BrewDog IPA is Dead

BrewDog are not ones to do things by halves. Along with their ongoing campaign of complaining about pretty much all beer produced in the UK (some deserved, much not) they are also doing much more useful things – making beers that try and do something interesting and different. Some of these popped up recently and ended up being added on to several of my recent orders – a set of four beers called IPA is Dead. It’s not like we expect them not to try and be provocative with their naming…

Name aside, the set is made up of four beers brewed to almost the same recipe, differing in only one element – which hops were used. Hops are an often misunderstood part of the brewing process, adding important flavours at various stages and varying a lot more between the various varieties than us beer laypersons normally think. I’ve stuck my face and hands into various sacks of hops over the years and generally they’ve all been fairly similar – some sharper and more vegetal, some more resiny, but all in all generally ‘hoppy’. As such I bought the beers with an expectation of seeing the variation between the various varieties of hop, but didn’t expect that variation to be all that much – I was Wrong.

The base recipe seems to be a new one dreamed up for the project (made with Maris Otter, Crystal and Caramalt malts) and the beer is both hopped during the boil (while the wort is extracting sugars from the malt, dissolving alpha acids in the hops and bringing bitterness to the beer) and ‘double dry hopped’ (which I assume means adding it at two different occasions between primary fermentation and conditioning, at which point the aromas of the hops are more important, as the bitter alpha acids are less soluble at non-boil temperatures. [Apparent ‘having a Clue about brewing’ thanks to home brewing wikis and Andy at Redemption]). The beers have one simple stated aim – to educate people about what the different hops actually add to the beer. While the blog post about the project is typically vitriolic towards brewing tradition it does get across the point that I think is important – to be able to understand the beers that you are drinking and have a better idea what to expect from future brews it’s good to know what flavours the individual components add.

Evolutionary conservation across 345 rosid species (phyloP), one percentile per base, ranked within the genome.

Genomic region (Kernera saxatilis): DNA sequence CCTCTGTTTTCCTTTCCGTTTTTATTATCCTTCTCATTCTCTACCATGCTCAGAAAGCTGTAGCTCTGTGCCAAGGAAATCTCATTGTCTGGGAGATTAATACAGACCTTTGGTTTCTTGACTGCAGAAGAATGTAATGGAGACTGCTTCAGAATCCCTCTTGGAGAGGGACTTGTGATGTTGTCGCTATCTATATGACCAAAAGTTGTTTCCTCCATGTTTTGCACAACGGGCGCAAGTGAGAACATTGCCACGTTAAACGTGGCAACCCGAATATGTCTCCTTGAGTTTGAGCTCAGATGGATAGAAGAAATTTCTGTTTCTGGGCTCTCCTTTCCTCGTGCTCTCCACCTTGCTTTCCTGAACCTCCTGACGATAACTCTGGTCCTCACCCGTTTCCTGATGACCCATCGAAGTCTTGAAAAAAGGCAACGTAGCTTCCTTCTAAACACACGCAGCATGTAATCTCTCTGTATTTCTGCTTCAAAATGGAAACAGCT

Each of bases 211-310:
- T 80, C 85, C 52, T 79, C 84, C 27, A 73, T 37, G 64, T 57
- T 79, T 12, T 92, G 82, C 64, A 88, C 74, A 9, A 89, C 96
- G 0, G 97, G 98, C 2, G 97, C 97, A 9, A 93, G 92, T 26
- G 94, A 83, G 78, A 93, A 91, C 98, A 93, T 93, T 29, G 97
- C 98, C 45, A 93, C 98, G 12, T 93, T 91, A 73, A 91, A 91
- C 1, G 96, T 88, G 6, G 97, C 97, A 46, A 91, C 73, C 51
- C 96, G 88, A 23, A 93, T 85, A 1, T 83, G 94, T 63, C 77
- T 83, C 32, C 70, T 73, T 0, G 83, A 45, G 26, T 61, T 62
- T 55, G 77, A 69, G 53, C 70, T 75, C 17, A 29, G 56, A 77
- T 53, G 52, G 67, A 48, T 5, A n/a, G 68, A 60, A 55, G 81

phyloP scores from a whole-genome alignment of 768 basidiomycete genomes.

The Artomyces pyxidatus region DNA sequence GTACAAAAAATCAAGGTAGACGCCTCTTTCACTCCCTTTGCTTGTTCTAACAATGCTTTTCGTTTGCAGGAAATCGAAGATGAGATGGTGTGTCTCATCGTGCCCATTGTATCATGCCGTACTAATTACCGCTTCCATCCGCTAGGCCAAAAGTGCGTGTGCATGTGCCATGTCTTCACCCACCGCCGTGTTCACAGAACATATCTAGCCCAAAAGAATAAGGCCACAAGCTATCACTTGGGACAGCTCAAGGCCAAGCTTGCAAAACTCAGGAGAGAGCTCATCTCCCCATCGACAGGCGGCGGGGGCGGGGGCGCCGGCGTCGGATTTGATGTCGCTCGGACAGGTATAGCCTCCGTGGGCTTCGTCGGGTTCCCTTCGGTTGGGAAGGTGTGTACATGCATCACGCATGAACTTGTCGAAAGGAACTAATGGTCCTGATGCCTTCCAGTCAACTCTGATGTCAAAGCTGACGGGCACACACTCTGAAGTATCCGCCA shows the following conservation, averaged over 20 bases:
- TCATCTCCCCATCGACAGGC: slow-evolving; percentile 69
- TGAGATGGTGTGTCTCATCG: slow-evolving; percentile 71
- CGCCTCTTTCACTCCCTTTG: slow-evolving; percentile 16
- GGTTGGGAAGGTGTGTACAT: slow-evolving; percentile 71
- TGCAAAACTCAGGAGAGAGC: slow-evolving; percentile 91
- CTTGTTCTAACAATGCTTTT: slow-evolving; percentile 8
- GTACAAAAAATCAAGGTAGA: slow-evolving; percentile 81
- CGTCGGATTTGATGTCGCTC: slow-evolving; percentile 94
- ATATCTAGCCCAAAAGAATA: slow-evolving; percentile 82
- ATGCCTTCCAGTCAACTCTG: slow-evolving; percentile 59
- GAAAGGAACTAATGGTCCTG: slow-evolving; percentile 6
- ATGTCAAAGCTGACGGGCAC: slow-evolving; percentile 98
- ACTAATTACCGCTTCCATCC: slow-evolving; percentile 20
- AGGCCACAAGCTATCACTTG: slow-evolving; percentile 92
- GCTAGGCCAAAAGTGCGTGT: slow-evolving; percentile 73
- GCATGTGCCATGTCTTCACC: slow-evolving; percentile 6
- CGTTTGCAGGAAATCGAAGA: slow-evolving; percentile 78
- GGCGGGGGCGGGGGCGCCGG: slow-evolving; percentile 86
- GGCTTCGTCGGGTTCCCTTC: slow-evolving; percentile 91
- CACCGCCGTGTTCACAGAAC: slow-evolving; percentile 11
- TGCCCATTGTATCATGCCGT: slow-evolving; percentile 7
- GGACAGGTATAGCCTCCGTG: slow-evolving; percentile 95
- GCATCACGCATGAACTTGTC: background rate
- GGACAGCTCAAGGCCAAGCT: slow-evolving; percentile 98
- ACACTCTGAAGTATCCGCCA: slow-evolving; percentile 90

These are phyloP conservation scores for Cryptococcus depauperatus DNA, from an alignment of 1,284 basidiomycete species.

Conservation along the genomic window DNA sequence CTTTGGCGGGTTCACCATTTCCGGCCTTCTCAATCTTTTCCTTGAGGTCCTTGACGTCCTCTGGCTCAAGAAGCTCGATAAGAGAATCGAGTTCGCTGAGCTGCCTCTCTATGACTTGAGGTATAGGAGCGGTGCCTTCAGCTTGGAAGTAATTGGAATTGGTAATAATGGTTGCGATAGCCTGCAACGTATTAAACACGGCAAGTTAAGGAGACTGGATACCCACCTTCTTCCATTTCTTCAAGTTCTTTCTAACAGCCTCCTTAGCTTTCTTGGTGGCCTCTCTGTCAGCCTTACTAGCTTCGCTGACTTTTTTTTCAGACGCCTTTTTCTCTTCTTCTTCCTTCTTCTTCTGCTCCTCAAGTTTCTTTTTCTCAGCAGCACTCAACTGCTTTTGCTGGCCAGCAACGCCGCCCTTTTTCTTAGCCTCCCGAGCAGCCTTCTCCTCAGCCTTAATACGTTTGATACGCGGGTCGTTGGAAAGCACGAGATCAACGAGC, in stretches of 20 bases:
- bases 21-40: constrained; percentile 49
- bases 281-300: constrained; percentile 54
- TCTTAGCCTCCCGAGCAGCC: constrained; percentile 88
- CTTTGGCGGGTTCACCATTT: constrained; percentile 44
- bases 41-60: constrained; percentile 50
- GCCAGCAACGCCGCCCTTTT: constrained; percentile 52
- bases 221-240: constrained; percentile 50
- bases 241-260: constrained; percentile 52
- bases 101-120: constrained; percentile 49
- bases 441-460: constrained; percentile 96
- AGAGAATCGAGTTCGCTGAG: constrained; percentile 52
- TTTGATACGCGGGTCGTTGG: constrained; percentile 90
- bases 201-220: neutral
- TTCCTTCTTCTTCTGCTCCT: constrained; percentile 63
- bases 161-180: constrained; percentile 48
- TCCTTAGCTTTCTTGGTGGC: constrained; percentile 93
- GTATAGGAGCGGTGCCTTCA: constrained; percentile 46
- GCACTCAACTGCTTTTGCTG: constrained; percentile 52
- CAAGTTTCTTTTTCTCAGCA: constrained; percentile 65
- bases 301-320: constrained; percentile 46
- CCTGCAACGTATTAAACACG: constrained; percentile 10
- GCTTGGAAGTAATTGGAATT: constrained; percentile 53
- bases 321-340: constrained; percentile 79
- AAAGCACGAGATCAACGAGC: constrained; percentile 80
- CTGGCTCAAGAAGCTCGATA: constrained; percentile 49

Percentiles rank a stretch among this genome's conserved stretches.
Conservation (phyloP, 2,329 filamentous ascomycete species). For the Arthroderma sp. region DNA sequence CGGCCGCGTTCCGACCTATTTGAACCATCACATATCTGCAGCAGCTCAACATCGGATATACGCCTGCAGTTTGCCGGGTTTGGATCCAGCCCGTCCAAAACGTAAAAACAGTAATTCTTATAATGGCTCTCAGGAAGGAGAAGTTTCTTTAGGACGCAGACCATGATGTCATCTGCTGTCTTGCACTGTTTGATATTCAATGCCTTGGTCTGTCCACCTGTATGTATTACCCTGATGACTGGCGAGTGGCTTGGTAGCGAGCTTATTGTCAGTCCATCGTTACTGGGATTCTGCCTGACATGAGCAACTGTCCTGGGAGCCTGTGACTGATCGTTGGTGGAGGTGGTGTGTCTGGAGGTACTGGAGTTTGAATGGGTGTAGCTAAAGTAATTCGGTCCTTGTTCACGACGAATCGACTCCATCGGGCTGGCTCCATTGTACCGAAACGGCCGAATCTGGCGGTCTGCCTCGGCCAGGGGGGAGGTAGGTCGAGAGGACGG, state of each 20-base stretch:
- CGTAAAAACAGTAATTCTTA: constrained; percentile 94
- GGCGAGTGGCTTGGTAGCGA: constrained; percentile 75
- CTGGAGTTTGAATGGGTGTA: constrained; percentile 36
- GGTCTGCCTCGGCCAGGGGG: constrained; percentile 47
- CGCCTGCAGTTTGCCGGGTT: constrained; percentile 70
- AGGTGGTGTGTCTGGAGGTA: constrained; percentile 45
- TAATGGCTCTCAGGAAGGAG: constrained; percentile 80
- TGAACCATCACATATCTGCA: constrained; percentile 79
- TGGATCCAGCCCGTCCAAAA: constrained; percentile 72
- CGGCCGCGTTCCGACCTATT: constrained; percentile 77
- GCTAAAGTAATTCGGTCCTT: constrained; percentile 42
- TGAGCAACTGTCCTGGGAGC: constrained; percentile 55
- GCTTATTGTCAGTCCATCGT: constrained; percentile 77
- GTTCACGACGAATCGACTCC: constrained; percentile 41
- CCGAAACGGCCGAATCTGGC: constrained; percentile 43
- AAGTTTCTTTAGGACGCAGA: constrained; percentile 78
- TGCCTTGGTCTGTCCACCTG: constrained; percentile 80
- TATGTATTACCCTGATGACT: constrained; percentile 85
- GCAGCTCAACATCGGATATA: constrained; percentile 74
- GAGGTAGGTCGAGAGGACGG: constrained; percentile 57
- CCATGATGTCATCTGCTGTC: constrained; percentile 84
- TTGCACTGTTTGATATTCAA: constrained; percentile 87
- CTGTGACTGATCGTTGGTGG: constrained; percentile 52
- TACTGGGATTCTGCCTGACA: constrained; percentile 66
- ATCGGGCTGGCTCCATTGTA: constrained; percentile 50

IPA is Dead
The beers. On my balcony. And a mop.

First up I went for the Citra. This is one that I’ve become aware of in recent times thanks to the Kernel Citra IPA, which is one that I’ve thoroughly enjoyed from their range of single hops beers, and a hop that I normally relate with a softer citrus nature rather than the full-on green bitter veg of ‘traditional’ hops (by which I mean the unnamed/forgotten varieties that I’ve seen in hop lofts and cellars on drunken brewery tours in the past). Citra is a newer hop variety, part of the wave of American hops that is currently rolling around the world of both professional and home brewing, that seems to have appeared around 2007 and popularised through its use in Sierra Nevada’s Torpedo IPA. Used predominantly as an aroma hop (rather than to add bitterness during the boil) the home brew forums I’ve been reading suggest that it brings a lot of tropical fruit flavours – pineapple, passion fruit and mango – to the brew, but I didn’t get so much of that. On the nose it had some burned butter and caramel sweetness (that I attribute to the base recipe) with a more traditional green hop and cut grass aroma. To taste it was a caramel/butterscotch start leading to a savoury hop bitterness at the end, with lots of green flavours and a lingering vegetable note. The sort of thing that I’d normally expect from a big hoppy beer.